MPs to question leading Brexiteer Arron Banks over Russia links

Dan Kitwood via Getty Images

Dan Kitwood via Getty Images

Banks, who is married to a Russian woman, then visited Russia in February 2016 at the height of the European Union referendum campaign for what he said was "a family trip" that involved no meetings with Russian officials.

The watchdog said the group - which was separate from the official pro-Brexit group Vote Leave - failed to report "at least" £77,380 it spent.

Mr Banks agreed to give evidence to the committee after previously pulling out as he accused MPs of conducting a "witch hunt". He added: "I have no business in Russian Federation, I have done no business deals in Russian Federation".

Asked whether he would campaign again in the event of a second referendum, he said: "If I had my time again, I probably wouldn't have done this in the first place".

He added: "You may have better intel than me".

The combative testimony comes at an awkward time for the government as it engages in last-gasp efforts to persuade wavering Conservative Party lawmakers not to rebel against its key Brexit legislation in votes on Tuesday and Wednesday.

Former FBI director Robert Mueller is now investigating any possible collusion between Trump's 2016 election campaign team and Russian Federation.

He and Mr Banks subsequently got "trollied" over an enjoyable lunch with Russian ambassador Alexander Yakovenko.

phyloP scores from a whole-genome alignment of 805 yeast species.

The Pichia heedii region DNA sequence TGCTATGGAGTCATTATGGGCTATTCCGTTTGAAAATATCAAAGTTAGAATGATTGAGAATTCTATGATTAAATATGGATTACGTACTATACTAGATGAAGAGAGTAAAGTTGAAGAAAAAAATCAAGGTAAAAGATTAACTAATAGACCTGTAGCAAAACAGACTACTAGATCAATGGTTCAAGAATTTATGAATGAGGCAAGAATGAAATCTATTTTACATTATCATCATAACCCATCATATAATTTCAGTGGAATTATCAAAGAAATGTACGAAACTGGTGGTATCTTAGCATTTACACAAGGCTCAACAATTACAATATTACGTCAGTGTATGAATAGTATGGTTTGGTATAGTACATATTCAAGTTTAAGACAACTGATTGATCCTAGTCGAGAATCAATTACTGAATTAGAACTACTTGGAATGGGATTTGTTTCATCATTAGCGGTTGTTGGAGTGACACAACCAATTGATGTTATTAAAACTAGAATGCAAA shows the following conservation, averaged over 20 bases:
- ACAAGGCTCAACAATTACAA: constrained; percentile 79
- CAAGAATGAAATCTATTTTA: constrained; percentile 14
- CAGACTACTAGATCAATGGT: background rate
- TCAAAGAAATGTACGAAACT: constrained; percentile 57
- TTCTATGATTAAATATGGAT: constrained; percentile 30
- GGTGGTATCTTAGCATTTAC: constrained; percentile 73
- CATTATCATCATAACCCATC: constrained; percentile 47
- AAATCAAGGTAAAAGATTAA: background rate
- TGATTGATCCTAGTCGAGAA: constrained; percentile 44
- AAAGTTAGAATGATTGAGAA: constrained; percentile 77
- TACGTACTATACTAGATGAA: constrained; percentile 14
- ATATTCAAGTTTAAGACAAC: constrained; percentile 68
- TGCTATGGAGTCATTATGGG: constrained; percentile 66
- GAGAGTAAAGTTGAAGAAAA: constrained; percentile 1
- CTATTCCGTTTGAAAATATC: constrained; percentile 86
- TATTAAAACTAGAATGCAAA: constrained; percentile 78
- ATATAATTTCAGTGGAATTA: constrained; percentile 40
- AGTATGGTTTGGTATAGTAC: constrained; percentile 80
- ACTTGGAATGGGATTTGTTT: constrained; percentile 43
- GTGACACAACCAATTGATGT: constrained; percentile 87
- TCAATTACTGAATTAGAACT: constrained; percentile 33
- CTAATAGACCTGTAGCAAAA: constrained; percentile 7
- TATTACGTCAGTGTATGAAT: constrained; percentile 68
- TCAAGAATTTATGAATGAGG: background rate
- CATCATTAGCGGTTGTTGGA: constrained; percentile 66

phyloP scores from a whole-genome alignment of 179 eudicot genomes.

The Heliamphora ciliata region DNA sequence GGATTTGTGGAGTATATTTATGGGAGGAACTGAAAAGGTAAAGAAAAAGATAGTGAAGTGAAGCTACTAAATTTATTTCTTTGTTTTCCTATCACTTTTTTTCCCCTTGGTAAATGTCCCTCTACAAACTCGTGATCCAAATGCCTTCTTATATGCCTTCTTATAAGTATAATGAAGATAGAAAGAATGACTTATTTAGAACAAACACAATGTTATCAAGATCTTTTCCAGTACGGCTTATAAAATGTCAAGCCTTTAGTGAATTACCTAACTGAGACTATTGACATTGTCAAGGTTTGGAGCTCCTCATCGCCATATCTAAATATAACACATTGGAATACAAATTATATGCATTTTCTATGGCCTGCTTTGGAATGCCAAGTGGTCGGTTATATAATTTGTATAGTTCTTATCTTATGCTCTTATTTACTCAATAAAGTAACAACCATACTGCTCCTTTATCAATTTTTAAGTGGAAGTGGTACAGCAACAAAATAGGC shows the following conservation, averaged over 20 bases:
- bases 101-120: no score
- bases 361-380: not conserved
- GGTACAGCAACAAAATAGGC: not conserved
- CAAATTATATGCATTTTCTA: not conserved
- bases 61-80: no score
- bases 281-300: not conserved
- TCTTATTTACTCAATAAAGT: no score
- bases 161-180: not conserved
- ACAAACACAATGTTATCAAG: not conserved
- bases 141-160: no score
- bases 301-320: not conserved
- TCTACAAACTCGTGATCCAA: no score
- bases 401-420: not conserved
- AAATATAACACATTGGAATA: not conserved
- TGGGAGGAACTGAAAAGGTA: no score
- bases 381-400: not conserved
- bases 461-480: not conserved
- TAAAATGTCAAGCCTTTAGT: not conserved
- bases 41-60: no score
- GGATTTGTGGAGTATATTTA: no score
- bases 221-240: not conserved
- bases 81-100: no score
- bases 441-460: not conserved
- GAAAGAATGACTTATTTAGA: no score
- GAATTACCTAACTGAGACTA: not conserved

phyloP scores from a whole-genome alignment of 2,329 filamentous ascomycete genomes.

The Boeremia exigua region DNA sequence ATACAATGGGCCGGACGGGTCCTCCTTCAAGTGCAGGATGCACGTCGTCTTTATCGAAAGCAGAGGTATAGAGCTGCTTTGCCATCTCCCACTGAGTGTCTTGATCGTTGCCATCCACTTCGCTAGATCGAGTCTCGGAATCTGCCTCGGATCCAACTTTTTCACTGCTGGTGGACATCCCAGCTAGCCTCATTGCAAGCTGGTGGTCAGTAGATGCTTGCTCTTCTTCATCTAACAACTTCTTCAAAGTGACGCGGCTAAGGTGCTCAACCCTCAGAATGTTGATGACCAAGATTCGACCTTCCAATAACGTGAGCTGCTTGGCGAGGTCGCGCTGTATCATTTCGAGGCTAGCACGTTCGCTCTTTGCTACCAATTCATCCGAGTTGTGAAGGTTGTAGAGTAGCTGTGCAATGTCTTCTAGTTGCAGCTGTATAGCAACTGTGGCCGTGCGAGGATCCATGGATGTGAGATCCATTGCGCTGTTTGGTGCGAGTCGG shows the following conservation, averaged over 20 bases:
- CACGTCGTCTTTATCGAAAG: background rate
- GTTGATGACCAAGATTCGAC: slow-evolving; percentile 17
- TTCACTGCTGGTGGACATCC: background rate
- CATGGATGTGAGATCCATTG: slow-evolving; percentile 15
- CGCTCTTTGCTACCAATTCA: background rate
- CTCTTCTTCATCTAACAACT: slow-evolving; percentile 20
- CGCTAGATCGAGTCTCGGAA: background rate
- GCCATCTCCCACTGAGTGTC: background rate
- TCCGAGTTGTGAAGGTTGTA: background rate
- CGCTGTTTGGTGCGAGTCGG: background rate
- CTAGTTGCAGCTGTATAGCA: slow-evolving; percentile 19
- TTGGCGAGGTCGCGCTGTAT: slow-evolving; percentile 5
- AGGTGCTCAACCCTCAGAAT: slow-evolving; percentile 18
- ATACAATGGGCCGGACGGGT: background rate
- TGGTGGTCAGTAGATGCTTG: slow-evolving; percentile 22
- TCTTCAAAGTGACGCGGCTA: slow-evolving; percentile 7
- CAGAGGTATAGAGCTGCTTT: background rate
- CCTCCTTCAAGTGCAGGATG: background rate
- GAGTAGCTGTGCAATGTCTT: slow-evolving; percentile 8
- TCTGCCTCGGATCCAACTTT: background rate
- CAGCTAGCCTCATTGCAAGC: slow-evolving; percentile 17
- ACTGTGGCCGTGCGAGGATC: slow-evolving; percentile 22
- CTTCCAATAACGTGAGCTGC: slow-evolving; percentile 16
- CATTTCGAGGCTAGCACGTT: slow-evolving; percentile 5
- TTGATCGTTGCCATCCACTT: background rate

Banks and Wigmore, who was also testifying before the committee Tuesday, acknowledged that they handed the telephone numbers of the Trump transition team to the Russians after their visit to Trump Tower.

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Prominent Brexiteer Arron Banks has insisted there is no evidence the anti-EU campaign took Russian money as he faces a grilling from MPs. "I thought it was interesting", Banks said, referring to the meeting. His only trips to Russian Federation were in October 2014 and March 2015, he said.

"In light of the fact that, according to Guido, you had some hospitality from Putin's number one man in the United Kingdom, do you not think you are a bit conflicted questioning us about this today?" he said.

He denied improperly using customer data from his companies in the campaign but conceded: "We were not above using alternative methods to punch home our message or lead people up the garden path if we had to".

Andy Wigmore, a former British diplomat and close associate of Banks who also appeared at the hearing, said Yakovenko simply "couldn't believe Trump had won" and was scrambling for contacts.

"Banks and Wigmore were shamelessly used by the Russians", Oakeshott said in the Sunday Times.

Mr Paisley later joked about the Russian reports, tweeting a picture of himself with the pair and his East Antrim colleague and saying; "Great to catch up on a busy day with Arron Banks and Andy Wigmore to discuss Brexit and beyond over an entertaining lunch".

Both men also defended Leave.EU's political tactics during the referendum, which included focusing largely on immigration control as a reason for Britain to leave the EU.

Banks gave three loans to the Leave.EU campaign totaling 6 million pounds ($8 million), according to the commission.

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